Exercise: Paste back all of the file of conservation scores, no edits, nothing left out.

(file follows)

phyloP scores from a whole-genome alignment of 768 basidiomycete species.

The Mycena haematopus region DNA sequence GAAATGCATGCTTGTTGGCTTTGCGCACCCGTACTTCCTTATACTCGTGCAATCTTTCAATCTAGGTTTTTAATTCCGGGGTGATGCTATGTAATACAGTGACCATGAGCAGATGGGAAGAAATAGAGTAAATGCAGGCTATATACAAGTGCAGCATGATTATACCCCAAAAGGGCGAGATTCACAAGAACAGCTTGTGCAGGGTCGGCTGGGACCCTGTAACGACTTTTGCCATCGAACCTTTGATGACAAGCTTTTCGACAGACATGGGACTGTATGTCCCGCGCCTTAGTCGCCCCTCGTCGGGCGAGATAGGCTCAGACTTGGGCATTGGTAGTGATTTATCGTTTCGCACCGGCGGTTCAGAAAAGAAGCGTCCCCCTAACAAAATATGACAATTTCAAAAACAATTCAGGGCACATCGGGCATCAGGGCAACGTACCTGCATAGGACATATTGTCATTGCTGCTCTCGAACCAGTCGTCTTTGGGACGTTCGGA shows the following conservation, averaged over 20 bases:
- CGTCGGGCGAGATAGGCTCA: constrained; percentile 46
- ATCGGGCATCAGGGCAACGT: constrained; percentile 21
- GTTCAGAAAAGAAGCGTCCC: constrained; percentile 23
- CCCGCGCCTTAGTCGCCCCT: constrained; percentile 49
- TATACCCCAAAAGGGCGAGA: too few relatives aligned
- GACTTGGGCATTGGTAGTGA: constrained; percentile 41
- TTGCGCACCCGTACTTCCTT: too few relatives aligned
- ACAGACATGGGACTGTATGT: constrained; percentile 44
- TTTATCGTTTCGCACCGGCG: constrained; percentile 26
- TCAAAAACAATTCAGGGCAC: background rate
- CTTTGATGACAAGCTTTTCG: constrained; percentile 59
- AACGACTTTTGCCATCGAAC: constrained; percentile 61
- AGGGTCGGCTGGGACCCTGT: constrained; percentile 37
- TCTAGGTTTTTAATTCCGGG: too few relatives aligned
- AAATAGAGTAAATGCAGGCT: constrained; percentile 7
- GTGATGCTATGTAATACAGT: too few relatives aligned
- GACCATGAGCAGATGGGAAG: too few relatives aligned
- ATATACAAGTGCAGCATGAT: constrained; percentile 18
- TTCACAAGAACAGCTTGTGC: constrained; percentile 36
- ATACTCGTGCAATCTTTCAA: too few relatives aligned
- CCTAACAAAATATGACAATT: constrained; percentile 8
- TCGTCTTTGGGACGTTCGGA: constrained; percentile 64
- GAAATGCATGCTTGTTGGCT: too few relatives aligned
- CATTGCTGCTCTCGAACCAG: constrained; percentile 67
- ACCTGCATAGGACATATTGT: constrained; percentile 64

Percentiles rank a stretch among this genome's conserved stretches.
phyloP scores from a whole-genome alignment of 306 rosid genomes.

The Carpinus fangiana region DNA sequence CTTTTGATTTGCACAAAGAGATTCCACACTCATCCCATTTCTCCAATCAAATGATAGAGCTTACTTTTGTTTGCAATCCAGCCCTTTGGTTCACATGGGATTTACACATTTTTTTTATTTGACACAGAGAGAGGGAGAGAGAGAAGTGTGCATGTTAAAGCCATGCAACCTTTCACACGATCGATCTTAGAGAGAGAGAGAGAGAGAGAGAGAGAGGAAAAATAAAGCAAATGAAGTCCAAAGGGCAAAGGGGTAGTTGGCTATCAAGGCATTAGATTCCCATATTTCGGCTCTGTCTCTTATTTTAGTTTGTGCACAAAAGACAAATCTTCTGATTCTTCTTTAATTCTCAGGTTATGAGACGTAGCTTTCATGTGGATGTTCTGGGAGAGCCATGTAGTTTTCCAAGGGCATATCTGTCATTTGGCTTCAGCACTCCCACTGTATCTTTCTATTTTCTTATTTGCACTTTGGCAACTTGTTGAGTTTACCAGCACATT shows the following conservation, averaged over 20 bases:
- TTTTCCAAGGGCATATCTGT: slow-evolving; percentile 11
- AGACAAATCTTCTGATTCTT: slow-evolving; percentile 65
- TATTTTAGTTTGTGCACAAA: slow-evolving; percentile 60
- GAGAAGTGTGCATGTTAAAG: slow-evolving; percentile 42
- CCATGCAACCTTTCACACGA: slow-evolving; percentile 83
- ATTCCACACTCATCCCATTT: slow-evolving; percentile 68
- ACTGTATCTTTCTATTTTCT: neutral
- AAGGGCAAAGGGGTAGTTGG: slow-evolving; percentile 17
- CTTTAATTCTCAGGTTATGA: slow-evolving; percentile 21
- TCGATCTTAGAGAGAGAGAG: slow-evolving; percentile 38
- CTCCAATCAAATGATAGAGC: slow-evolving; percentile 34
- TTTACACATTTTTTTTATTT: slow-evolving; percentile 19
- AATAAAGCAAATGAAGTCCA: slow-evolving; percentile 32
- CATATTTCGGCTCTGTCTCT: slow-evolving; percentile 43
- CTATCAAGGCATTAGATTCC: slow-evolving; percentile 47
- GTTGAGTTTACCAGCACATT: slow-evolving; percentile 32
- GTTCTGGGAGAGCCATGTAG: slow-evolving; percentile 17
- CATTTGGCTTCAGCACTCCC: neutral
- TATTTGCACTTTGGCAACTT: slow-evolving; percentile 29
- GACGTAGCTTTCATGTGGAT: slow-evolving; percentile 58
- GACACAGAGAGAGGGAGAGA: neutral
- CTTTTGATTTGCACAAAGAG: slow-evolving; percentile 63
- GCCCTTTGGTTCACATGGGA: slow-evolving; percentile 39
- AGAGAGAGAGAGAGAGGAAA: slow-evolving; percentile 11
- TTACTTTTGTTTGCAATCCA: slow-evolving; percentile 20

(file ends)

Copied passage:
phyloP scores from a whole-genome alignment of 768 basidiomycete species.

The Mycena haematopus region DNA sequence GAAATGCATGCTTGTTGGCTTTGCGCACCCGTACTTCCTTATACTCGTGCAATCTTTCAATCTAGGTTTTTAATTCCGGGGTGATGCTATGTAATACAGTGACCATGAGCAGATGGGAAGAAATAGAGTAAATGCAGGCTATATACAAGTGCAGCATGATTATACCCCAAAAGGGCGAGATTCACAAGAACAGCTTGTGCAGGGTCGGCTGGGACCCTGTAACGACTTTTGCCATCGAACCTTTGATGACAAGCTTTTCGACAGACATGGGACTGTATGTCCCGCGCCTTAGTCGCCCCTCGTCGGGCGAGATAGGCTCAGACTTGGGCATTGGTAGTGATTTATCGTTTCGCACCGGCGGTTCAGAAAAGAAGCGTCCCCCTAACAAAATATGACAATTTCAAAAACAATTCAGGGCACATCGGGCATCAGGGCAACGTACCTGCATAGGACATATTGTCATTGCTGCTCTCGAACCAGTCGTCTTTGGGACGTTCGGA shows the following conservation, averaged over 20 bases:
- CGTCGGGCGAGATAGGCTCA: constrained; percentile 46
- ATCGGGCATCAGGGCAACGT: constrained; percentile 21
- GTTCAGAAAAGAAGCGTCCC: constrained; percentile 23
- CCCGCGCCTTAGTCGCCCCT: constrained; percentile 49
- TATACCCCAAAAGGGCGAGA: too few relatives aligned
- GACTTGGGCATTGGTAGTGA: constrained; percentile 41
- TTGCGCACCCGTACTTCCTT: too few relatives aligned
- ACAGACATGGGACTGTATGT: constrained; percentile 44
- TTTATCGTTTCGCACCGGCG: constrained; percentile 26
- TCAAAAACAATTCAGGGCAC: background rate
- CTTTGATGACAAGCTTTTCG: constrained; percentile 59
- AACGACTTTTGCCATCGAAC: constrained; percentile 61
- AGGGTCGGCTGGGACCCTGT: constrained; percentile 37
- TCTAGGTTTTTAATTCCGGG: too few relatives aligned
- AAATAGAGTAAATGCAGGCT: constrained; percentile 7
- GTGATGCTATGTAATACAGT: too few relatives aligned
- GACCATGAGCAGATGGGAAG: too few relatives aligned
- ATATACAAGTGCAGCATGAT: constrained; percentile 18
- TTCACAAGAACAGCTTGTGC: constrained; percentile 36
- ATACTCGTGCAATCTTTCAA: too few relatives aligned
- CCTAACAAAATATGACAATT: constrained; percentile 8
- TCGTCTTTGGGACGTTCGGA: constrained; percentile 64
- GAAATGCATGCTTGTTGGCT: too few relatives aligned
- CATTGCTGCTCTCGAACCAG: constrained; percentile 67
- ACCTGCATAGGACATATTGT: constrained; percentile 64

Percentiles rank a stretch among this genome's conserved stretches.
phyloP scores from a whole-genome alignment of 306 rosid genomes.

The Carpinus fangiana region DNA sequence CTTTTGATTTGCACAAAGAGATTCCACACTCATCCCATTTCTCCAATCAAATGATAGAGCTTACTTTTGTTTGCAATCCAGCCCTTTGGTTCACATGGGATTTACACATTTTTTTTATTTGACACAGAGAGAGGGAGAGAGAGAAGTGTGCATGTTAAAGCCATGCAACCTTTCACACGATCGATCTTAGAGAGAGAGAGAGAGAGAGAGAGAGAGGAAAAATAAAGCAAATGAAGTCCAAAGGGCAAAGGGGTAGTTGGCTATCAAGGCATTAGATTCCCATATTTCGGCTCTGTCTCTTATTTTAGTTTGTGCACAAAAGACAAATCTTCTGATTCTTCTTTAATTCTCAGGTTATGAGACGTAGCTTTCATGTGGATGTTCTGGGAGAGCCATGTAGTTTTCCAAGGGCATATCTGTCATTTGGCTTCAGCACTCCCACTGTATCTTTCTATTTTCTTATTTGCACTTTGGCAACTTGTTGAGTTTACCAGCACATT shows the following conservation, averaged over 20 bases:
- TTTTCCAAGGGCATATCTGT: slow-evolving; percentile 11
- AGACAAATCTTCTGATTCTT: slow-evolving; percentile 65
- TATTTTAGTTTGTGCACAAA: slow-evolving; percentile 60
- GAGAAGTGTGCATGTTAAAG: slow-evolving; percentile 42
- CCATGCAACCTTTCACACGA: slow-evolving; percentile 83
- ATTCCACACTCATCCCATTT: slow-evolving; percentile 68
- ACTGTATCTTTCTATTTTCT: neutral
- AAGGGCAAAGGGGTAGTTGG: slow-evolving; percentile 17
- CTTTAATTCTCAGGTTATGA: slow-evolving; percentile 21
- TCGATCTTAGAGAGAGAGAG: slow-evolving; percentile 38
- CTCCAATCAAATGATAGAGC: slow-evolving; percentile 34
- TTTACACATTTTTTTTATTT: slow-evolving; percentile 19
- AATAAAGCAAATGAAGTCCA: slow-evolving; percentile 32
- CATATTTCGGCTCTGTCTCT: slow-evolving; percentile 43
- CTATCAAGGCATTAGATTCC: slow-evolving; percentile 47
- GTTGAGTTTACCAGCACATT: slow-evolving; percentile 32
- GTTCTGGGAGAGCCATGTAG: slow-evolving; percentile 17
- CATTTGGCTTCAGCACTCCC: neutral
- TATTTGCACTTTGGCAACTT: slow-evolving; percentile 29
- GACGTAGCTTTCATGTGGAT: slow-evolving; percentile 58
- GACACAGAGAGAGGGAGAGA: neutral
- CTTTTGATTTGCACAAAGAG: slow-evolving; percentile 63
- GCCCTTTGGTTCACATGGGA: slow-evolving; percentile 39
- AGAGAGAGAGAGAGAGGAAA: slow-evolving; percentile 11
- TTACTTTTGTTTGCAATCCA: slow-evolving; percentile 20